• In the scientific world everything is questioned, always.

    Newton's laws on universal gravitation have been superseded by Einstein's Theory of Relativity, which in turn can be overcome by even broader laws.


    In the same way I do not struggle to define "Truth" what Epicurus taught us and that we also experience every day. But I do not exclude that we can arrive at greater truths.

    A good example could be the scientific studies done today on happiness with hundreds or thousands of volunteers and study methods not available at the time of Epicurus.

    (The studies I know all confirm what Epicurus said).


    On "Few days in Athen" you told me right away that I would like it. I bought the ebook, but I haven't read it yet.


    When I say "I'll never find myself saying, I'm right, you're wrong" I mean before the discussion. Otherwise the debate would be useless, a dialogue between the deaf. Later, of course, I will draw my own conclusions.

  • Beauty and virtue and such are worthy of honor, if they bring pleasure; but if not then bid them farewell!

  • The Italian world "dogma" means: "Principle that is accepted as true or just, without critical examination or discussion: proclaim a dogma: in Catholic theology, truth revealed by God or defined by the Church as such, imposed on believers as an article of faith."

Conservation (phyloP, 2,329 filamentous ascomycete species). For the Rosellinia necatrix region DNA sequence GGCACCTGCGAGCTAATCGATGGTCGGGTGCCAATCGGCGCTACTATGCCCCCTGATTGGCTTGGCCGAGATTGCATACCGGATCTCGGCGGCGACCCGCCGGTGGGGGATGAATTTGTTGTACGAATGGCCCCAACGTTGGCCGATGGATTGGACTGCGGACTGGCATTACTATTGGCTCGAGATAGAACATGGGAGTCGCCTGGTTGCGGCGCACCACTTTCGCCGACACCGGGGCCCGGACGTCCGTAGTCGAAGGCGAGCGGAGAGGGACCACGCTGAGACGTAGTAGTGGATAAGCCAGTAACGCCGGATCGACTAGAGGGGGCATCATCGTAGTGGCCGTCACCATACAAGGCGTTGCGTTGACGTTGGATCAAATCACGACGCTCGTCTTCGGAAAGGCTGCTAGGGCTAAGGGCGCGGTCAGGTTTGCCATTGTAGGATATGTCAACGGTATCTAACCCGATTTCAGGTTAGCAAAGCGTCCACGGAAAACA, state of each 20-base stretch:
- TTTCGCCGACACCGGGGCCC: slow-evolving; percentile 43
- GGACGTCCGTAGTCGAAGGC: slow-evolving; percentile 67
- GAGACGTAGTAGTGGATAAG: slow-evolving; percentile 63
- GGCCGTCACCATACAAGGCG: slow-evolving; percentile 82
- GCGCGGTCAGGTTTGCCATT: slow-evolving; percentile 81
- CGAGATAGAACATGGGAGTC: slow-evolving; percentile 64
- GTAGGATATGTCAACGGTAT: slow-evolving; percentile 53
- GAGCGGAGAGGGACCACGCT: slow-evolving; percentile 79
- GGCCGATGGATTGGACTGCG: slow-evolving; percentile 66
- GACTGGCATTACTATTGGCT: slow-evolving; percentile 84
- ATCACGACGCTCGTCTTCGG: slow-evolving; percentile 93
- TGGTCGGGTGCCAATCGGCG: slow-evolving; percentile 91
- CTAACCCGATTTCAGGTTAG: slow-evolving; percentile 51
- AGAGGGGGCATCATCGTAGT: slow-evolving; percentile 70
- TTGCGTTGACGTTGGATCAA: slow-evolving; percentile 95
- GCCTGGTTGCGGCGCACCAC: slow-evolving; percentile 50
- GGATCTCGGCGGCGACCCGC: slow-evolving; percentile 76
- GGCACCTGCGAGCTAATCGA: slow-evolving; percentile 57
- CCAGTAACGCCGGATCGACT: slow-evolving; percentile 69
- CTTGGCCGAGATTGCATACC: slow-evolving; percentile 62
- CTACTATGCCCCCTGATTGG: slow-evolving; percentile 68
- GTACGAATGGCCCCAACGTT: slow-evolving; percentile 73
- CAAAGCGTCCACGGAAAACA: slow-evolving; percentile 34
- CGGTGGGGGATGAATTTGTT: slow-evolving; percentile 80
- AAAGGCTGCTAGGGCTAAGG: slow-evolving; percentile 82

In Englis the meaning is: "A principle or set of principles laid down by an authority as incontrovertibly true."

    This kind of "dogma" is the only one I do not wont.

    I'm sorry for the misunderstanding.

  • The Italian world "dogma" means: "Principle that is accepted as true or just, without critical examination or discussion: proclaim a dogma: in Catholic theology, truth revealed by God or defined by the Church as such, imposed on believers as an article of faith."
    In Englis the meaning is: "A principle or set of principles laid down by an authority as incontrovertibly true."

    Epicurus said that the sage would be a dogmatist (in the English meaning, as we have nothing to do with the Catholic faith).


    The very first thing said in Epicurus' epistle to Herodotus is to make sure that words correspond to things clearly observed in nature. We can't use "dogmatism" the way that Catholics and other Platonic, superstitious sects use it. We have to (re-)define words according to nature, and this was done time and again by the founders of EP.


    This is because the entire system is based on the study of nature, like science but in the realm of philosophy so as to include ethics. The Nature of things has real, inescapable repercussions on human happiness.